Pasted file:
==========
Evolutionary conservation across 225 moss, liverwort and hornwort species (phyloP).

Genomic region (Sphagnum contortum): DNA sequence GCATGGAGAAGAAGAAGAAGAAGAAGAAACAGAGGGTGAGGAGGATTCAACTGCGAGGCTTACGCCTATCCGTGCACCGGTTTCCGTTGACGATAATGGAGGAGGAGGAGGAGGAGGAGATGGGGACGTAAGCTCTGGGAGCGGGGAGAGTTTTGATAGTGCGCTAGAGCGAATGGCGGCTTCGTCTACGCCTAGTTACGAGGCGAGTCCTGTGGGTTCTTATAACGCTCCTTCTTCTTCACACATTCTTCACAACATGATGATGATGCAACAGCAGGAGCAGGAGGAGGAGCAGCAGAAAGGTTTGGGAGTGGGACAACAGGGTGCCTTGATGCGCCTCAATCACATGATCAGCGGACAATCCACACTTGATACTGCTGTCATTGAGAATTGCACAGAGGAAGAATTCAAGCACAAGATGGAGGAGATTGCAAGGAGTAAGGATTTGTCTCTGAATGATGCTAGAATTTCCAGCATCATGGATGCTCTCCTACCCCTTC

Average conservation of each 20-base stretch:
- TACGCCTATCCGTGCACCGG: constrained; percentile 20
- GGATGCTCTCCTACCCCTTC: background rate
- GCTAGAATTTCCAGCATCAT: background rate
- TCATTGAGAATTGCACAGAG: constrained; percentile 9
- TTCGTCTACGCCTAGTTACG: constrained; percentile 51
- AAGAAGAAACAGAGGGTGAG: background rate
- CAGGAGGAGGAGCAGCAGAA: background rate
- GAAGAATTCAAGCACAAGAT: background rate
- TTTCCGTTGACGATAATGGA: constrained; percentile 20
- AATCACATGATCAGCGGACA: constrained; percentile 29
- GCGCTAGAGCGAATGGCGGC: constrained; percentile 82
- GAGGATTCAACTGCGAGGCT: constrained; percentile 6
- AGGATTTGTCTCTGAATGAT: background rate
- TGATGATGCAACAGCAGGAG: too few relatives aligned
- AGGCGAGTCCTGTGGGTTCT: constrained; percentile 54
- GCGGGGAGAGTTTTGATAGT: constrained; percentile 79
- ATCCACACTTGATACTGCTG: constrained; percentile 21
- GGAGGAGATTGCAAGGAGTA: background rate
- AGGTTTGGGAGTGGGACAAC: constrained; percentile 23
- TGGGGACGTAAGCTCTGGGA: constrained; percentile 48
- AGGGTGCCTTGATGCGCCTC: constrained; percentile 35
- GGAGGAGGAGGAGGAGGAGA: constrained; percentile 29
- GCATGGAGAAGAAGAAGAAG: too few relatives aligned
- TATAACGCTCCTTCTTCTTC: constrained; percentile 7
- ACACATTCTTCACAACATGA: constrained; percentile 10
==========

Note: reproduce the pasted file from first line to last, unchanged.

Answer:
Evolutionary conservation across 225 moss, liverwort and hornwort species (phyloP).

Genomic region (Sphagnum contortum): DNA sequence GCATGGAGAAGAAGAAGAAGAAGAAGAAACAGAGGGTGAGGAGGATTCAACTGCGAGGCTTACGCCTATCCGTGCACCGGTTTCCGTTGACGATAATGGAGGAGGAGGAGGAGGAGGAGATGGGGACGTAAGCTCTGGGAGCGGGGAGAGTTTTGATAGTGCGCTAGAGCGAATGGCGGCTTCGTCTACGCCTAGTTACGAGGCGAGTCCTGTGGGTTCTTATAACGCTCCTTCTTCTTCACACATTCTTCACAACATGATGATGATGCAACAGCAGGAGCAGGAGGAGGAGCAGCAGAAAGGTTTGGGAGTGGGACAACAGGGTGCCTTGATGCGCCTCAATCACATGATCAGCGGACAATCCACACTTGATACTGCTGTCATTGAGAATTGCACAGAGGAAGAATTCAAGCACAAGATGGAGGAGATTGCAAGGAGTAAGGATTTGTCTCTGAATGATGCTAGAATTTCCAGCATCATGGATGCTCTCCTACCCCTTC

Average conservation of each 20-base stretch:
- TACGCCTATCCGTGCACCGG: constrained; percentile 20
- GGATGCTCTCCTACCCCTTC: background rate
- GCTAGAATTTCCAGCATCAT: background rate
- TCATTGAGAATTGCACAGAG: constrained; percentile 9
- TTCGTCTACGCCTAGTTACG: constrained; percentile 51
- AAGAAGAAACAGAGGGTGAG: background rate
- CAGGAGGAGGAGCAGCAGAA: background rate
- GAAGAATTCAAGCACAAGAT: background rate
- TTTCCGTTGACGATAATGGA: constrained; percentile 20
- AATCACATGATCAGCGGACA: constrained; percentile 29
- GCGCTAGAGCGAATGGCGGC: constrained; percentile 82
- GAGGATTCAACTGCGAGGCT: constrained; percentile 6
- AGGATTTGTCTCTGAATGAT: background rate
- TGATGATGCAACAGCAGGAG: too few relatives aligned
- AGGCGAGTCCTGTGGGTTCT: constrained; percentile 54
- GCGGGGAGAGTTTTGATAGT: constrained; percentile 79
- ATCCACACTTGATACTGCTG: constrained; percentile 21
- GGAGGAGATTGCAAGGAGTA: background rate
- AGGTTTGGGAGTGGGACAAC: constrained; percentile 23
- TGGGGACGTAAGCTCTGGGA: constrained; percentile 48
- AGGGTGCCTTGATGCGCCTC: constrained; percentile 35
- GGAGGAGGAGGAGGAGGAGA: constrained; percentile 29
- GCATGGAGAAGAAGAAGAAG: too few relatives aligned
- TATAACGCTCCTTCTTCTTC: constrained; percentile 7
- ACACATTCTTCACAACATGA: constrained; percentile 10